Football Governance: time for an independent commission

CEL speaking LDConf 2014
(click image for video)
Speaking at the Liberal Democrat conference in Glasgow, I called for the establishment of an independent commission, representative of the whole game, to comprehensively review football’s governance to make it more effective, inclusive, and no longer subject to conflicting vested interests.
Moving an amendment to the party’s policy on football, I focused my fire particularly on the FA and the Premier League, drawing on recent experience of their failure to tackle discrimination at high levels in the game:
“So why is the English FA so incapable of addressing this kind of misconduct by leaders within football? It is because their governance is so fatally flawed that it no longer works.”
Of the Premier League, their “governance is so totally woeful, with no proper board structure, no independent oversight, no way to keep under control the man who uttered those vile sexist remarks”
The full text of my speech, which was shown live on BBC Parliament is:
“Gash”, “Big Titted Broads”, “Klunt”

This is the kind of atrocious sexist language that the Chief Executive of the Premier League used in emails with colleagues.

“You looked rather tanned”, “have you been down a coal mine?”

That is what the chairman of the English FA’s Referees Committee said to a black official at a conference in June.

“Darkie”

That is how the Director of Football at a Premiership side referred to one of his colleagues at their training ground.

And then we had the tirade of racist, sexist, homophobic, and antisemitic language used in texts by former Cardiff City manager Malky Mackay.

Four instances of extreme discrimination by leaders in our national game.

Four examples showing the unreconstructed views still prevalent at the top level of football.

So what did the FA – the governing body and regulator of football in England – do to discipline these senior figures, and demonstrate that their conduct was unacceptable?

What did they do?

Nothing. Absolutely nothing.

They ducked, they dived, they used every excuse, and in each case, they refused to charge these powerful people.

And what happened when one of their independent inclusion advisers dared question the FA’s commitment to fighting discrimination at the top of the game?

They sacked him.

That’s right. The FA did nothing to tackle the institutionalised racism, sexism, homophobia, and antisemitism amongst football’s leaders, but they dismissed the whistleblower who spoke out of his concern about their inaction.

And how do I know?

Because I am the adviser they removed from their inclusion board three weeks ago.

I am the one who addressed Greg Dyke and Heather Rabbatts over the course of nine months pleading for the FA to do more, to allow the inclusion board to lead, to advocate for equality.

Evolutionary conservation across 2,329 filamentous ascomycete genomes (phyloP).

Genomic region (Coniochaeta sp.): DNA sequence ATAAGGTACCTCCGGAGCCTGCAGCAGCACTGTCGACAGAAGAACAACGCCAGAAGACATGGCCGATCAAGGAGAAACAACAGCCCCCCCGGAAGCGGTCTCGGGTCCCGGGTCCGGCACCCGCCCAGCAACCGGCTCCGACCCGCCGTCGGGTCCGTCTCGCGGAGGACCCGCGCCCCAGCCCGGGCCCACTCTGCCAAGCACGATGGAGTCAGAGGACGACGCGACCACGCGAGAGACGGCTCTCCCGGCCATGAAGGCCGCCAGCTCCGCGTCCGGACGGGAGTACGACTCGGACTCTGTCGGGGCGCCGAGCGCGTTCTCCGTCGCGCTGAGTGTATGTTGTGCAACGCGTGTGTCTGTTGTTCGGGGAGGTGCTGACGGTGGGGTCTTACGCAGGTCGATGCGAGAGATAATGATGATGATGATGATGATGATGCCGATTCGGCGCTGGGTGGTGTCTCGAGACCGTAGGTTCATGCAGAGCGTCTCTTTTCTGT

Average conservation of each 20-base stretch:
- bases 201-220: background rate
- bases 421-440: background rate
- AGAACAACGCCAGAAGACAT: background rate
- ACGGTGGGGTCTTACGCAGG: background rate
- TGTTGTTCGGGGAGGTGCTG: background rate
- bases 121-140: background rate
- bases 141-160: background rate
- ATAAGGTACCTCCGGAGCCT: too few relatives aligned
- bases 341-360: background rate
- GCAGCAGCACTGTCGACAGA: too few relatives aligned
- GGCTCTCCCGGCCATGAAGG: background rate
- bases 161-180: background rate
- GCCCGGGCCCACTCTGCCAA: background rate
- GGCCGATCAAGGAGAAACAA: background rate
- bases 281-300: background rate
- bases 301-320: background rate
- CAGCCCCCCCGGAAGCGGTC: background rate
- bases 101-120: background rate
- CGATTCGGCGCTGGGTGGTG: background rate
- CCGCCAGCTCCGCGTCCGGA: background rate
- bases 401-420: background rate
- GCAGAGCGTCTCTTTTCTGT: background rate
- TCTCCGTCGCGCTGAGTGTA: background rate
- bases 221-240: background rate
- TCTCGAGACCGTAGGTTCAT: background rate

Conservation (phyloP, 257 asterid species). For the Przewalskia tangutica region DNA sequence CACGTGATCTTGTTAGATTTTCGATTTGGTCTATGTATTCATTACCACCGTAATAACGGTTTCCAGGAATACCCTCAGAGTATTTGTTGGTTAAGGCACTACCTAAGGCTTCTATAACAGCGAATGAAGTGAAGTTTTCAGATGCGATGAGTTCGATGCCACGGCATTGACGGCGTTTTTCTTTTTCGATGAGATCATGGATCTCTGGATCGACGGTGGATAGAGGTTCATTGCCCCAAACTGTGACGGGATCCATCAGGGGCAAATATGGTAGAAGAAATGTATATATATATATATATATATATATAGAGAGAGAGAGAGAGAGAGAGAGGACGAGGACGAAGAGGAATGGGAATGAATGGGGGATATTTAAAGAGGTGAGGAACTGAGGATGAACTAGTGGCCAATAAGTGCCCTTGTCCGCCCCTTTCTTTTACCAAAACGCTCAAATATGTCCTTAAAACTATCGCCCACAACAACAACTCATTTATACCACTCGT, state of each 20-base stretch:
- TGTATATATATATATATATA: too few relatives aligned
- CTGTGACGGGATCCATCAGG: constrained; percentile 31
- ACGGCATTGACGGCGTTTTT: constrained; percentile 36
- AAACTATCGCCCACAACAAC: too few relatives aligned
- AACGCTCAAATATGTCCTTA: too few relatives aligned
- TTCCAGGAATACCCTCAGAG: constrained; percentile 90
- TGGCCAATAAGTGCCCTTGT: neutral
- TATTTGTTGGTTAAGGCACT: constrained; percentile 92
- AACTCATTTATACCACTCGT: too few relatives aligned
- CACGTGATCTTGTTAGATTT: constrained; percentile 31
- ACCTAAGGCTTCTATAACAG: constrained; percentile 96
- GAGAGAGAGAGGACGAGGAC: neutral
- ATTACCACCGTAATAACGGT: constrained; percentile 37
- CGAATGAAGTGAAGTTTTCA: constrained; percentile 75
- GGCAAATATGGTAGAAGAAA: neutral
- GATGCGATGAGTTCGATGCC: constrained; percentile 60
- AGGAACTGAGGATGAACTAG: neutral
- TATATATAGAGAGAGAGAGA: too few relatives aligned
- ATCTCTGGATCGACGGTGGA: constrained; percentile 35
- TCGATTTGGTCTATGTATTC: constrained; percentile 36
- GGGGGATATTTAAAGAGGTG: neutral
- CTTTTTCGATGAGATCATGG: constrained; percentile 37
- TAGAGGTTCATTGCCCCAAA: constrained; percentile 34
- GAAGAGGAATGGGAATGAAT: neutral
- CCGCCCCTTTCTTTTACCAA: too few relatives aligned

I’m the one they ignored, until I was quoted in an interview with a national newspaper comparing failures in football to positive steps taken in other sports.

That’s when they sacked me.

So why is the English FA so incapable of addressing this kind of misconduct by leaders within football?

It is because their governance is so fatally flawed that it no longer works.

The FA is a mass of conflicted interests that are so busy fighting each other that they are unable to properly regulate the sport that is part of the lives of countless millions of people in these islands.

The money brokers of the Premier League want control.

Control so they can continue to dominate the game, bringing in billions of pounds to the top twenty clubs and then occasionally offering a few crumbs from their table to those in the Football League and the grassroots game.

And yet this is the Premier League whose governance itself is so totally woeful, with no proper board structure, no independent oversight, no way to keep under control the man who uttered those vile sexist remarks.

Desperately trying to balance the power of the Premiership are the County Football Associations – the traditional blazer wearing spokesmen for grassroots football. Wonderful well-meaning volunteers who do so much to keep the game going at local level, but who in many cases lack the experience or business savvy to counter the slick money men.

And where are the players and supporters in all of this; those without whom there would be no football?

Well they are relegated to having one seat each on the 120 member FA Council and none on the Board.

And what of women, for whom football is the fastest growing and biggest team sport? Well there are six of them on the FA Council – a whole five percent! There are less than a handful of minority ethnic faces, and there is one man who is openly gay.

That is the wonderfully diverse nature of English football’s leadership.

Riven by conflicting interests.

Totally unrepresentative of society or even the game it regulates.

Completely incapable of tackling discrimination at the top level or even selecting an England men’s team that can win against Costa Rica!

That Conference is why we have brought this amendment before you today.

It calls for a comprehensive independent review of football’s governance.

To provide our national game with strong, effective leadership, no longer tied to the conflicted interests that have constrained it for so long.

I hope I have demonstrated why it is necessary.

Edward Lord is Chair of the London FA Inclusion Advisory Group and a former member of the Football Association’s Inclusion Advisory Board. He is speaking at the Liberal Democrat conference in a personal capacity as a party member and representative of its LGBT equality group. 

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